How much is my house worth?

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While 2020 was a troubling year on many fronts, there was a silver lining for homeowners: Real estate prices rose considerably. You might be wondering if you should take advantage of the climb in values and sell your home or tap its newfound equity. As you consider your options, a good starting point is to ask yourself: exactly how much is my house worth?

How much is my house worth?

When getting a home value estimate, you should consider two main types of valuation:

  • Fair market value: Fair market value encompasses what your home looks like to prospective buyers looking at other homes in the area. Consider the sale price of a home that’s similar to yours (same number of bedrooms and bathrooms, square footage or outdoor space, say). If you work with a real estate agent to help you sell your home, this is where your agent will start: by looking at comps to gauge what buyers are willing to pay for a property comparable to yours.
  • Appraised value: While the appraised value of your home factors in comps, it differs from fair market value. To calculate appraised value, a licensed appraiser considers the location, size and condition of your home, and any renovations you’ve completed. The appraised value is what mortgage lenders look at when a borrower buys a home or refinances their mortgage.

5 ways to find out what your house is worth

1. Enter your address into a home value estimator

Best for: Sellers, buyers or anyone curious about the ballpark value of a home

There are loads of online tools that offer a quick home value estimate. These online tools — sometimes called automated valuation models, or AVMs — use algorithms and publicly available data, such as recent sales, tax assessments and other public records, to generate an estimate. There are many home value estimators out there, each using a different methodology, so your estimate can vary. Common home value estimators include:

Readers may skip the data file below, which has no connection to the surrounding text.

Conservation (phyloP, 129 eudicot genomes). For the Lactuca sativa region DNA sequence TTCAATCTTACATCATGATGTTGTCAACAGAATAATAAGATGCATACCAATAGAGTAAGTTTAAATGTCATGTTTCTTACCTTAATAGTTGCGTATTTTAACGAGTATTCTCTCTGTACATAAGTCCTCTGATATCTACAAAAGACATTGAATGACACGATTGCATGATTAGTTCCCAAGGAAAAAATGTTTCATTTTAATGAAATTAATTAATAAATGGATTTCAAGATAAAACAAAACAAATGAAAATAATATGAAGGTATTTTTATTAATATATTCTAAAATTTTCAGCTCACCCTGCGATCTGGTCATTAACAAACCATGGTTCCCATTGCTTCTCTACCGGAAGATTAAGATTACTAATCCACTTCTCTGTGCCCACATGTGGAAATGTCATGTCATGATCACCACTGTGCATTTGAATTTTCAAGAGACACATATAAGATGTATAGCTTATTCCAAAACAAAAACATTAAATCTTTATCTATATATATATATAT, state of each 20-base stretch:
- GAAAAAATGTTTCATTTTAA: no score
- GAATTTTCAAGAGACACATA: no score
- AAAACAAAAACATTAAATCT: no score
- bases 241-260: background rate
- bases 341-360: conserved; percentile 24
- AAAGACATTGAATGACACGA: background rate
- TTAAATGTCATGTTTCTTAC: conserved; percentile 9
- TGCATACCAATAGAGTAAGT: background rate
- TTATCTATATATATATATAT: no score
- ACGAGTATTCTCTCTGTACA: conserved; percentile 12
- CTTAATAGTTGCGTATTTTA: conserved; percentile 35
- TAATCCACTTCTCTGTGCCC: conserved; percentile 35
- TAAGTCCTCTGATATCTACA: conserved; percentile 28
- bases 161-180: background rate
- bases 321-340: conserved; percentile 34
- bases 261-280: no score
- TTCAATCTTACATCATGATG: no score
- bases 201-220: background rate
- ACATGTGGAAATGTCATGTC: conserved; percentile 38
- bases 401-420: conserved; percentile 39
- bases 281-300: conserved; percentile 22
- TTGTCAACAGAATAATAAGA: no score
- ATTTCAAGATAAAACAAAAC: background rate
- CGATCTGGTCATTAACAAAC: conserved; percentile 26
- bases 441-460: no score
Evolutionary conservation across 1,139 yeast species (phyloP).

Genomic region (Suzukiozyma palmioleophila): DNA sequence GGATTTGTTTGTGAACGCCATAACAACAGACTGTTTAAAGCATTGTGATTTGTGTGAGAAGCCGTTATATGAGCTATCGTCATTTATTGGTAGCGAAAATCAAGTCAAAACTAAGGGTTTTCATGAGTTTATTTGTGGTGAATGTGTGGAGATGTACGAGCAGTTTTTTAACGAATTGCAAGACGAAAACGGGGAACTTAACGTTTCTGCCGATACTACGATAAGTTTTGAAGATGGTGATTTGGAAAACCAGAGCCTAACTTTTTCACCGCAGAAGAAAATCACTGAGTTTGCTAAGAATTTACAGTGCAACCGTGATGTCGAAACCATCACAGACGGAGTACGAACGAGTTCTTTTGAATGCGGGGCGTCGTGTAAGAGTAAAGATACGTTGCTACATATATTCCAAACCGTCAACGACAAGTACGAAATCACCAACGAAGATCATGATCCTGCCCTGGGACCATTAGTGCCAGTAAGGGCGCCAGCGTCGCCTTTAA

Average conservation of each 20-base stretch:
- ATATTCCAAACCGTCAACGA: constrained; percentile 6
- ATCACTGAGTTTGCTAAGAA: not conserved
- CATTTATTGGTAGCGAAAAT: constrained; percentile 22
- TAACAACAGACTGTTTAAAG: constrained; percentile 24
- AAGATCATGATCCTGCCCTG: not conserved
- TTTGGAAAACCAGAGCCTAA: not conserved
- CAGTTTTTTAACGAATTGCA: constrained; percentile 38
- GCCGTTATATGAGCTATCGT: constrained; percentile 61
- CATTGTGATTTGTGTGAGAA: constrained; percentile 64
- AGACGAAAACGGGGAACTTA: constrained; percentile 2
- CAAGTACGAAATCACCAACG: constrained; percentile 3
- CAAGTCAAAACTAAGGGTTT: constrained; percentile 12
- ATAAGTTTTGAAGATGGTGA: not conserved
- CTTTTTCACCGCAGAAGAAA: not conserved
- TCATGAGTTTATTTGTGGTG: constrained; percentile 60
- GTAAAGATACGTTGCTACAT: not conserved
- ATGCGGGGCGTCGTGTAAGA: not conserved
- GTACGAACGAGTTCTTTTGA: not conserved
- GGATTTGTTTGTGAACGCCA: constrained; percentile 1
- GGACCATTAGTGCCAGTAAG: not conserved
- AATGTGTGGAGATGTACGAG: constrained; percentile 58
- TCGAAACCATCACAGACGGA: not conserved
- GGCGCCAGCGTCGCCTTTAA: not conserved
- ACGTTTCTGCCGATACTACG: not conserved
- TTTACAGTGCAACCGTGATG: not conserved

These can all be helpful in getting a sense of your home’s value, but it’s important to think of them as a starting point and not the final word. Technology can do a lot, but your home is one of your biggest assets, which means it’s worth talking to a professional about it, too.

  • Pros: The algorithms that power home value estimators have come a long way. Now used by millions, they are a simple way to get a fast home value estimate just by typing in an address.
  • Cons: Take these computer-generated home value estimates with a grain of salt. They may sometimes be based on incomplete or erroneous data, or may not take into consideration a recent high-end kitchen renovation or bathroom addition, for example.

2. Ask a real estate agent for a free comparative market analysis

Best for: Those who are selling or considering selling a home

Real estate agents typically offer a comparative market analysis (CMA) for free in hopes of winning your business if you do decide to sell your house. To complete the CMA, the agent pulls data about recent sales of comps in the area. They then draw on their knowledge of the neighborhood and any special characteristics of your property to estimate its value. A buyer’s agent may also provide this same service for any home you may want to make an offer on.

“A good agent will have the tools necessary to drill down and find an accurate market value,” says Robert Krasow, a Realtor with Michael Saunders & Company in Sarasota, Florida. “An experienced professional follows the market, looks at home conditions and knows the neighborhood — all while making determinations using both data and their expertise.”

  • Pros: It’s a plus to have an expert identify comps, answer questions and give guidance.
  • Cons: Real estate agents may use different comps or have conflicting opinions of your home’s value. In addition, if there haven’t been many sales in the neighborhood or the comps are not that similar to your property, the estimate won’t be as accurate.

3. Check your county or municipal auditor’s website

Best for: Those who want to understand their home’s value from a tax perspective

County auditors periodically assess the value of residential properties for property tax purposes, and this information is searchable online. You can look up the assessed value of your house to see if it has appreciated, or compare the figures with other homes for sale.

  • Pros: This objective data is easily accessible and provides another point of comparison.
  • Cons: This estimate is for the taxable value of your home and may not reflect some of the market factors that affect the sales price, such as time of year, competitiveness or curb appeal. In some localities, assessed values may be far off from market values, and it can take some research to find them.